In all likelihood, though, the Times' monopoly, should it ever be slain, would simply get replaced by a new monopoly, one that would inherit, in form if not in substance, the same "dead weight" bureaucracy and journalistic philosophy of its predecessor. People who wonder why Los Angeles is the way it is should always remember that the "city" of Los Angeles is only a portion of the vast mega-community of "Los Angeles", which expands as far south as San Clemente, as far north as Bakersfield, and as far east as the borders with Nevada and Arizona.

Even within Los Angeles County, there are numerous cities on the outskirts, not quite suburbs, that are quite distinct from the city of Los Angeles, cities such as Long Beach, Santa Monica, Inglewood, Compton, Pomona, Pasadena, Beverly Hills, etc., that have their own school districts and elect their own city officials, but which are still every much as part of the community of "Los Angeles" as Downtown or the Valley. Many of these satellite communities, in fact, have newspapers of their own, but none has been able to branch out and appeal beyond their locality. It's almost a cliche to note that this region is the Promised Land for immigrants from Central America and East Asia, and these groups have newspapers servicing their communities as well. The genius of the Times has been to create a touchstone, one of the few that exist locally besides the Lakers and the smog, that unites the vast community beyond the city borders.

Because of that, a local newspaper that appeals to the entire region is a necessity; the market demands it. Financially speaking, though, to have two (or more) newspapers attempting to appeal to that same broad base would be prohibitive. And it's been tried. As recently as sixteen years ago, Los Angeles was serviced by another paper, the Herald Examiner, a great newspaper published by the Hearst family. It had an awesome sports section, was gossipy and fun to read, and I still have the last edition from when it ceased publication in 1989, after years of drowning in ink as red as the blood of the Black Dahlia. There were other newspapers too, long ago, as much beloved as the HerEx (which was itself the child of a long-ago merger of two tabloids), but, in the end, none could compete with the Chandlers.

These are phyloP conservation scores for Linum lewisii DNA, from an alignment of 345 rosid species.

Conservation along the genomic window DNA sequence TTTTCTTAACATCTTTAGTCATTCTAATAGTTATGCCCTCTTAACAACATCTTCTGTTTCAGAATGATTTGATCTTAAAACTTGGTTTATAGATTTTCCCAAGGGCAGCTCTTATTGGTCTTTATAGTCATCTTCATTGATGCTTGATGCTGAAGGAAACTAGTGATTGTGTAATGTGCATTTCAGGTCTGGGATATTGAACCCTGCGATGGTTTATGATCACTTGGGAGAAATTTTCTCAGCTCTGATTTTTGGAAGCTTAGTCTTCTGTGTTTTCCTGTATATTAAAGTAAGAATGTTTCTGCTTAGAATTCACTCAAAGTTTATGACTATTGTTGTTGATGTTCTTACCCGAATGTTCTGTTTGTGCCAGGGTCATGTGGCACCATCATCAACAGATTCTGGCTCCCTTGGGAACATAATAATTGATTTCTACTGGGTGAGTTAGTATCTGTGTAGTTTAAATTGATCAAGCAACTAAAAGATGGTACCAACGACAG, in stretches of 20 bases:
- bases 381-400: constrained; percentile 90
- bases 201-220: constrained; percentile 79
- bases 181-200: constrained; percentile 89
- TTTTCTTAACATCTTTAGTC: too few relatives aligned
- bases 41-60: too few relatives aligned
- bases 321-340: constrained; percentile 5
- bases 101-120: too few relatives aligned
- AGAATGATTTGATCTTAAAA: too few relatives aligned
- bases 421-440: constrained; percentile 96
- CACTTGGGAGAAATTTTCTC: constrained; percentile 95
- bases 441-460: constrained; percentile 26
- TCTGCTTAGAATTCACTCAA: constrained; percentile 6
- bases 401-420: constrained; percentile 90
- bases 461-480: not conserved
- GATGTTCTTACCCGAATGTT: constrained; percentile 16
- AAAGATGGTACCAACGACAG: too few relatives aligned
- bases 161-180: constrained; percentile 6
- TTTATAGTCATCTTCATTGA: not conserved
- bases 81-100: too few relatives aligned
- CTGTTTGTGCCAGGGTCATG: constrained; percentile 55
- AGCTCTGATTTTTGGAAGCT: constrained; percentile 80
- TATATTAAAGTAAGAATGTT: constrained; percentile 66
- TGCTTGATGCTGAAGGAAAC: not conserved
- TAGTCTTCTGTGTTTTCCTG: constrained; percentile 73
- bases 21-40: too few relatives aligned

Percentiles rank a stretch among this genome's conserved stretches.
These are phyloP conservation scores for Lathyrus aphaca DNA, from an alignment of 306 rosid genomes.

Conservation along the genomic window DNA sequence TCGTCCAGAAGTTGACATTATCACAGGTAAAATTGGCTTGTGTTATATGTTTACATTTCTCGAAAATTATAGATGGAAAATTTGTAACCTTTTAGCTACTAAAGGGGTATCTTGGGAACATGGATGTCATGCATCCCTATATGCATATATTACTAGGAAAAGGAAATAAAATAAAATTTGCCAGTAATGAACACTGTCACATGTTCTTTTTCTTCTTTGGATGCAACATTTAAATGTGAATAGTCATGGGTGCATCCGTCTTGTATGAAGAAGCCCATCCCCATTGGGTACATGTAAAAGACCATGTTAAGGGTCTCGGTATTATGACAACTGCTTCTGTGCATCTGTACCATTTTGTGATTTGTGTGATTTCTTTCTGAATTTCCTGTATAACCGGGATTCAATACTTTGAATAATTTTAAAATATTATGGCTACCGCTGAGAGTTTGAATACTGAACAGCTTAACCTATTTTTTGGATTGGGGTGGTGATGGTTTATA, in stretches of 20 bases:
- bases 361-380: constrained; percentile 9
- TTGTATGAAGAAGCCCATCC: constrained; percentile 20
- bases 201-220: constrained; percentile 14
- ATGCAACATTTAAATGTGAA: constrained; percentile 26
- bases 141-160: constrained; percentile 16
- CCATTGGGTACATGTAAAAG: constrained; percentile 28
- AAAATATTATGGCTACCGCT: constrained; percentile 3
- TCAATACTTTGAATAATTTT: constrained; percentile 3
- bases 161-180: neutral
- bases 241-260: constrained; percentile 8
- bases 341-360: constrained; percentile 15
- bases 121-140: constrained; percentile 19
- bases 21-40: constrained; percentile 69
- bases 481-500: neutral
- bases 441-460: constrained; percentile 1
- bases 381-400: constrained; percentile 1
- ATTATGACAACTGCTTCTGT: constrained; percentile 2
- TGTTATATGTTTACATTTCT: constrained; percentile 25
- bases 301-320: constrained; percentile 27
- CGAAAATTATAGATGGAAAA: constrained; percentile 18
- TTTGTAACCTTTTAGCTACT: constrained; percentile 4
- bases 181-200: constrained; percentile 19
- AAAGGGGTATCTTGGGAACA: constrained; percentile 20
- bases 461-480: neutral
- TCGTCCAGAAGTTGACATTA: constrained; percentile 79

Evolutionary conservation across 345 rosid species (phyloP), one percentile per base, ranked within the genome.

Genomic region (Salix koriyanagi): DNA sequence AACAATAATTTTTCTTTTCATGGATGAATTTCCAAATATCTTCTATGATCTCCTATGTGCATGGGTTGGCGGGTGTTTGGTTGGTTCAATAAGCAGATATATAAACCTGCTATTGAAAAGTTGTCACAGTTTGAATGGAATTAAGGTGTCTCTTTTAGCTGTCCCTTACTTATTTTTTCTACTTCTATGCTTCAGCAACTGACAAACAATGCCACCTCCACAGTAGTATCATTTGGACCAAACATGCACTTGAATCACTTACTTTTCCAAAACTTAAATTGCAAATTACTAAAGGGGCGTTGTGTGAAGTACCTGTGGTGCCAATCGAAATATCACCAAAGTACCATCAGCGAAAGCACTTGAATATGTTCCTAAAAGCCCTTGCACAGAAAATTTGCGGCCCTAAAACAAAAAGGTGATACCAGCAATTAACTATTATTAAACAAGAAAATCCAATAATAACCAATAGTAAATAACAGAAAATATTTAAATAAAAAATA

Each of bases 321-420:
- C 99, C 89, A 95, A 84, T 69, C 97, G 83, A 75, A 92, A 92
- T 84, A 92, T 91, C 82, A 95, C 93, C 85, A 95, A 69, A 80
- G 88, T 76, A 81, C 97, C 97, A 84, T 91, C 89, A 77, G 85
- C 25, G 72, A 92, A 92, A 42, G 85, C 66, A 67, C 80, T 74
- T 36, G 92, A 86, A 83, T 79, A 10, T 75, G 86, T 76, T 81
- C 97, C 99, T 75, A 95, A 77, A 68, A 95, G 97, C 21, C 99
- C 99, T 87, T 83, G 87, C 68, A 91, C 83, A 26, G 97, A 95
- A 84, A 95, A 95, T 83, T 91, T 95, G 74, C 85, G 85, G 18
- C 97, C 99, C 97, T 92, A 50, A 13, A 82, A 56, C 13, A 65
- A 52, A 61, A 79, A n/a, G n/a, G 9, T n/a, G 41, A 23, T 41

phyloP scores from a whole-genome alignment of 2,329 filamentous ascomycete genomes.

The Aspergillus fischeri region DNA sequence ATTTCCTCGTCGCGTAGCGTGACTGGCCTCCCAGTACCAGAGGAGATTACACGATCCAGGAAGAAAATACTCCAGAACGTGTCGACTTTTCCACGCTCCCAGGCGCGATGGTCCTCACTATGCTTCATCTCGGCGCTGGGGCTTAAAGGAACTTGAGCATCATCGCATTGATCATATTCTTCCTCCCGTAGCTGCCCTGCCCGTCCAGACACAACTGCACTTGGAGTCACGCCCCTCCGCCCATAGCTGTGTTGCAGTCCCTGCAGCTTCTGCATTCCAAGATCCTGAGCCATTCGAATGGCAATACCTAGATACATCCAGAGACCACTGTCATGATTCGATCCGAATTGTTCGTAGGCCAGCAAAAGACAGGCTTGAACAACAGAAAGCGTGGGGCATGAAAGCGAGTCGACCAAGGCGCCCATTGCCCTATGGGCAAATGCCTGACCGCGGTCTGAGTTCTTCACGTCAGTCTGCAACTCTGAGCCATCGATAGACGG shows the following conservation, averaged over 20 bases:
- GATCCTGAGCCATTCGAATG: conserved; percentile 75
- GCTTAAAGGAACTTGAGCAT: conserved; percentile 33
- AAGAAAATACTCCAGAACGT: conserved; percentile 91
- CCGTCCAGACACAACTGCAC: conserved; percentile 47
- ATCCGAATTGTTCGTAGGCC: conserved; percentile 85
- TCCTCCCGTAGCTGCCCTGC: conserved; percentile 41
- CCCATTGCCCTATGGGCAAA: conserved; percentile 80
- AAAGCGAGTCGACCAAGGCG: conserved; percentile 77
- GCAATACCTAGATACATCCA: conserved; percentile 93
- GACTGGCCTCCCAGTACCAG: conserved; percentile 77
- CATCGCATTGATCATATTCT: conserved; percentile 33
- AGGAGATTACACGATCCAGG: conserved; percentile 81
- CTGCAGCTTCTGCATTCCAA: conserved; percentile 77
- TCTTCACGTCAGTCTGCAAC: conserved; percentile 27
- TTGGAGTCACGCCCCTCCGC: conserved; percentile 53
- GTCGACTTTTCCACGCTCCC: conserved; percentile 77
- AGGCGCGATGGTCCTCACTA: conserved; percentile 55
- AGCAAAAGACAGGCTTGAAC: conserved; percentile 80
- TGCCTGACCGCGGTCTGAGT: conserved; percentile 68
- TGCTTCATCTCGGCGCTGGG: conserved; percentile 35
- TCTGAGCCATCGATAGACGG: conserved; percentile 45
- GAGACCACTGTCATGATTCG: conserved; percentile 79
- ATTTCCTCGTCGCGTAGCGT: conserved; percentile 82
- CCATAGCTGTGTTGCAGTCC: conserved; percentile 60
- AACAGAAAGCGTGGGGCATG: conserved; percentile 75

So we're pretty much stuck with the Times. Don't like its liberal politics? Too bad, you're in a Blue State, they come with the territory. Too stodgy for you? Not enough gossip? This isn't New York City, pal, and besides, what gossip column can compete with Court TV? Not enough coverage of local issues and events? Well, that's what the Press Telegram and the Daily News are for. Would LA be better off if the Times no longer existed? Maybe, but then it wouldn't be LA.
Listen, children, to a story, that was written long ago....
ESPN is reporting that Rudy Tomjanovich will step down as Lakers' head coach after tonight's game with Portland.
Jayson Blair, the Sequel: After reading this story, it becomes clear that the real scoop isn't that Iraqi kleptocrat Ahmad Chalabi is being considered for a position in the new Iraqi government, but that the New York Times has another writer who just makes shit up. Can't blame Howell Raines for this one, though....

January 31, 2005

A combination of a slow day in sports and an opportune buzz led me to see Sideways at the local AMC. Paul Giamatti was robbed; in fact, it can be argued that the principal reason it could even have been a plausible Best Film nominee was the fact that he was the star, only one year after his memorable (and also unrewarded) performance in American Splendor. Anyone who has ever taken the 101 north of Santa Barbara will appreciate the humor in this film even more.
Egads--DTP started his own blog!! I used to think he was really "Booze Buddy" from The Happiest Place on Earth, since he seemed to know a great deal about my life as a Functioning Alcoholic, until I heard he actually a had a professional degree in something. I guess he just paid very careful attention to my writing. Anyways, he's funny, if a bit off the edge politically.
Nguyen Van Chalabi: Some historical perspective on yesterday's election in Iraq.
Fact-checking, my ass !! Apparently, the Blog of the Year doesn't have much interest in correcting its mistakes. One of the common criticisms against opinion blogs is that there is no one "monitoring the monitors", but that's only half-true. There are bloggers monitoring Powerline, Hugh Hewitt, Daily Kos, et al.; the problem is that most of their readers seldom visit those blogs on account of a pre-existing disagreement in ideology. For the most part, conservatives limit themselves to the sites on the blogroll of Instapundit, while liberals are content picking from the blogroll of Atrios (from whom, natch, I obtained the above link); crossover is limited, so if a popular blog steps in it, its readers may never find out (if you want to know about the intellectual curiosity of a blogger, always check the blogroll). If a blogger doesn't see fit to correct himself, there's little anyone else can do to threaten his reputation.

UPDATE: Kevin Drum eloquently expands on the above point, but also points out that many of the more conservative boosters of the blogosphere lack, shall we say, the self-correcting mechanism that many readers of more liberal blogs take for granted: a comments section.